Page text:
Canelo v Saunders: Billy Joe has the style to succeed, but can he shock the boxing world?

By Sports Desk May 08, 2021

Back in December 2017, Billy Joe Saunders produced a dazzling display against David Lemieux, systematically dismantling the dangerous Canadian to retain his WBO middleweight title in style.

The Briton's unanimous points triumph seemingly paved the way for a blockbuster fight. Now, three and a half years on from delivering a boxing lesson in Quebec, and having moved up a division, Saunders finally gets that opportunity.

Gennadiy Golovkin was the initial target back then, but Saul 'Canelo' Alvarez is more than an adequate alternative. The Mexican is viewed by most to be the best pound-for-pound boxer around right now, as well as the sport's biggest superstar.

The two rivals have taken contrasting paths to topping the bill at AT&T Stadium in Arlington, Texas. While Canelo has skipped around the weights, piling up victories and padding his resume to help define his lasting legacy, Saunders has fought just four times since schooling Lemieux.

"He thought he was going to get Golovkin or Canelo as his next fight after his brilliant display against Lemieux. He didn't, though, and then lost momentum being inactive for 12 months," Dominic Ingle, Saunders' former trainer who was in his corner in Canada, told Stats Perform News.

"I think he found it hard to motivate himself for fights that weren't going to bring him some big money, or a big name.

"He's just not been very consistent in terms of fights, but he's got that kind of style that can prove so elusive. If you can hit someone with two or three shots and they’re missing you back, you’re going to win.

"The thing with Canelo, though, is how consistent he has been, no matter who he is up against. He just gets on with it."

So, can Saunders really seize his long-overdue chance? The skilled southpaw has both the talent and temperament to cope with Canelo, so the key - according to Ingle at least - will be his stamina.

"With Billy, even if he hasn't done a lot of boxing stuff and sparring, it's like a game of tag with him. He can touch someone, get them to commit then he fires in a quick counter and is off," Ingle explained.

"The way he boxed against Lemieux wasn't like I'd taught him any of that stuff; he knew how to do it. What he needed was the conditioning and the fitness to get through.

"There was a stage when he wanted to stop him [Lemieux], but there was no point taking a risk. If he can box like that – I know it's a different opponent, of course – but Canelo finds it difficult to beat fighters who are elusive and slippery. It's frustrating when you can't get your shots off."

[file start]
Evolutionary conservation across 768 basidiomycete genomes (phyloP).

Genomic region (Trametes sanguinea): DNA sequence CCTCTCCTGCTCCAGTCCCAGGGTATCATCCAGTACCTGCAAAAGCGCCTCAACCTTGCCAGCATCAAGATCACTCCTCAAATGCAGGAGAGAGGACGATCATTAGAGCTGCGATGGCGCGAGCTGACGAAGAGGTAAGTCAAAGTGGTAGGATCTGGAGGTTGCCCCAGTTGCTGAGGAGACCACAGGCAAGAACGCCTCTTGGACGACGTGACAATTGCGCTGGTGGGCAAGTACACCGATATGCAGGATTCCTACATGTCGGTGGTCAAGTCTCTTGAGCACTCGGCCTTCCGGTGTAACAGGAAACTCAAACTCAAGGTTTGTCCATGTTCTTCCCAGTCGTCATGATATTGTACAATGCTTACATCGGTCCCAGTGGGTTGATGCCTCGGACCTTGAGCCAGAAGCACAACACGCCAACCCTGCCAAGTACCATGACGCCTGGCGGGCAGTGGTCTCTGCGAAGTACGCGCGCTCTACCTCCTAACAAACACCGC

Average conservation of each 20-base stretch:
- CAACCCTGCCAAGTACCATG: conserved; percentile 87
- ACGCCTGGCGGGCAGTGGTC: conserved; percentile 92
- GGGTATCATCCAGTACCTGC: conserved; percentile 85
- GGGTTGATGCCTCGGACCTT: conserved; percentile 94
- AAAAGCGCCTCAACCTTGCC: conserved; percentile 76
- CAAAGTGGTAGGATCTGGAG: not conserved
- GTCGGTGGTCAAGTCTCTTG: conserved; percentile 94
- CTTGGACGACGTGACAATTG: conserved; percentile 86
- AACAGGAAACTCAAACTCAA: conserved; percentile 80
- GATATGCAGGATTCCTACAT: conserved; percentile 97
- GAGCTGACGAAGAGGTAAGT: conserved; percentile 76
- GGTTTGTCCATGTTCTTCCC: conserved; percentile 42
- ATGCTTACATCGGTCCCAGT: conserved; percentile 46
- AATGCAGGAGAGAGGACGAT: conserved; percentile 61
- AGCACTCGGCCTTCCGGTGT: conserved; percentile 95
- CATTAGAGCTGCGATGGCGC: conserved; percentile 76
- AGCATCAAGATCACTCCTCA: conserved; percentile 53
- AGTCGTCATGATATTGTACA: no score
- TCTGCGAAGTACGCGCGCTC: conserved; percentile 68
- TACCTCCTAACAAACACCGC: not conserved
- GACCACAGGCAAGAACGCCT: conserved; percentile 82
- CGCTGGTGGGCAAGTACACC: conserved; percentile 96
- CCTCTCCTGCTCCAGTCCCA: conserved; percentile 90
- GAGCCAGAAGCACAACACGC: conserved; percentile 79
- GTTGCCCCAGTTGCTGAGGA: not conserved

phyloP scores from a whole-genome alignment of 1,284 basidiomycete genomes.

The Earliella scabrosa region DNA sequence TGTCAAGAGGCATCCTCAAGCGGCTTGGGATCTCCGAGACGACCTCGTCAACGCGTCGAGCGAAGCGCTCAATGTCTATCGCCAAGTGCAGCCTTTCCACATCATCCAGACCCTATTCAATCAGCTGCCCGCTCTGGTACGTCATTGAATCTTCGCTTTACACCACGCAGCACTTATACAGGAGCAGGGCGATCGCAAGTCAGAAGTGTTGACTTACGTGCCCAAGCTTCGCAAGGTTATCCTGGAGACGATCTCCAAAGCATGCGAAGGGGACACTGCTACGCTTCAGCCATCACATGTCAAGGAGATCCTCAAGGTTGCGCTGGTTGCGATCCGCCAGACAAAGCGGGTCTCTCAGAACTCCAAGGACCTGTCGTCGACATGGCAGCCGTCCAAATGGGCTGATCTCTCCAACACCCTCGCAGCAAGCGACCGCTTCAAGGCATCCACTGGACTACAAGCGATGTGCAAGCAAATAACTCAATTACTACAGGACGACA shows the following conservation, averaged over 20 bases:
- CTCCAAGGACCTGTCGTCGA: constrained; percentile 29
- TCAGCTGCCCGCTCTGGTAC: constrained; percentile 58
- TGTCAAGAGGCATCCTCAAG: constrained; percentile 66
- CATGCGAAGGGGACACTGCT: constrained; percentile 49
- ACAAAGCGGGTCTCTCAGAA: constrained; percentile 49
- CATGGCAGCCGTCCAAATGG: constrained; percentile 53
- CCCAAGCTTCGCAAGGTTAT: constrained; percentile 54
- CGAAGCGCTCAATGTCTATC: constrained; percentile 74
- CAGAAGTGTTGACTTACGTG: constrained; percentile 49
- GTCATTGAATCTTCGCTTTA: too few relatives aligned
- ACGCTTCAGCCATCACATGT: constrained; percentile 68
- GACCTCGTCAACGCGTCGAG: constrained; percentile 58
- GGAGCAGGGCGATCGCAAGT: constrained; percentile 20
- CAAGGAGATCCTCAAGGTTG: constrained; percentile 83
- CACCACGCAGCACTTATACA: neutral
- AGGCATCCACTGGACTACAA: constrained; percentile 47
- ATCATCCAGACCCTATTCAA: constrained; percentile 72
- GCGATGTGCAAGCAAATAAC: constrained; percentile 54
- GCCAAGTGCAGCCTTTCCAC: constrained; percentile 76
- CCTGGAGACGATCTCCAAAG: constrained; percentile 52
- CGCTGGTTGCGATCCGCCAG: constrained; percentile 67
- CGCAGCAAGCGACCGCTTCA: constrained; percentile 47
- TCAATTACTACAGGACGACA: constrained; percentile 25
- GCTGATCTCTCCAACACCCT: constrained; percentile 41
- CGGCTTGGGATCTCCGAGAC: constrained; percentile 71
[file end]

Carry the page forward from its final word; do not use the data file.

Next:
Saunders has done his best to antagonise Canelo before the bout, including threatening to head home during fight week over a dispute about the ring size inside the impressive venue.

He will hope to annoy him once the bell sounds to start the action too, as the seemingly unstoppable force faces a moveable object determined to make life as tough as possible for a rival accustomed to getting his own way.

Canelo has lost just once – back in 2013 to Floyd Mayweather Jr – but Ingle feels Saunders has all the ingredients required to create a recipe for success, even if a stoppage triumph seems unlikely.

"It's all about how quickly Canelo can get used to closing Billy down," Ingle said ahead of a bout that could see a record crowd in attendance for an indoor boxing event in the United States.

"I know people will say that fight against Mayweather was years ago, but if you struggle against movers then that doesn't change. When he boxed Erislandy Lara [in 2014] he struggled a bit as well.

"He can obviously do really well against orthodox fighters, but when it's against southpaws it is a bit more difficult.

"You've got Billy there being a southpaw, a great southpaw and an exceptional mover, while Canelo struggles with southpaws and movement. Billy likes to frustrate you when you are up against him.

"You need to be fit to do that kind of style, one like Tyson Fury uses, so you can frustrate your opponent into making mistakes. He can beat Canelo, for sure, but I don't think he can stop him.

"He can win on points, but that is a risk as the verdict may go against you."

Any risk is surely worth the reward for Saunders, who can alter the boxing landscape by beating Canelo and taking not only his WBA and WBC belts, but also his aura of invincibility. 

If the build-up is anything to go by, he appears up for the challenge that lies ahead in the ring, no matter what size it is.

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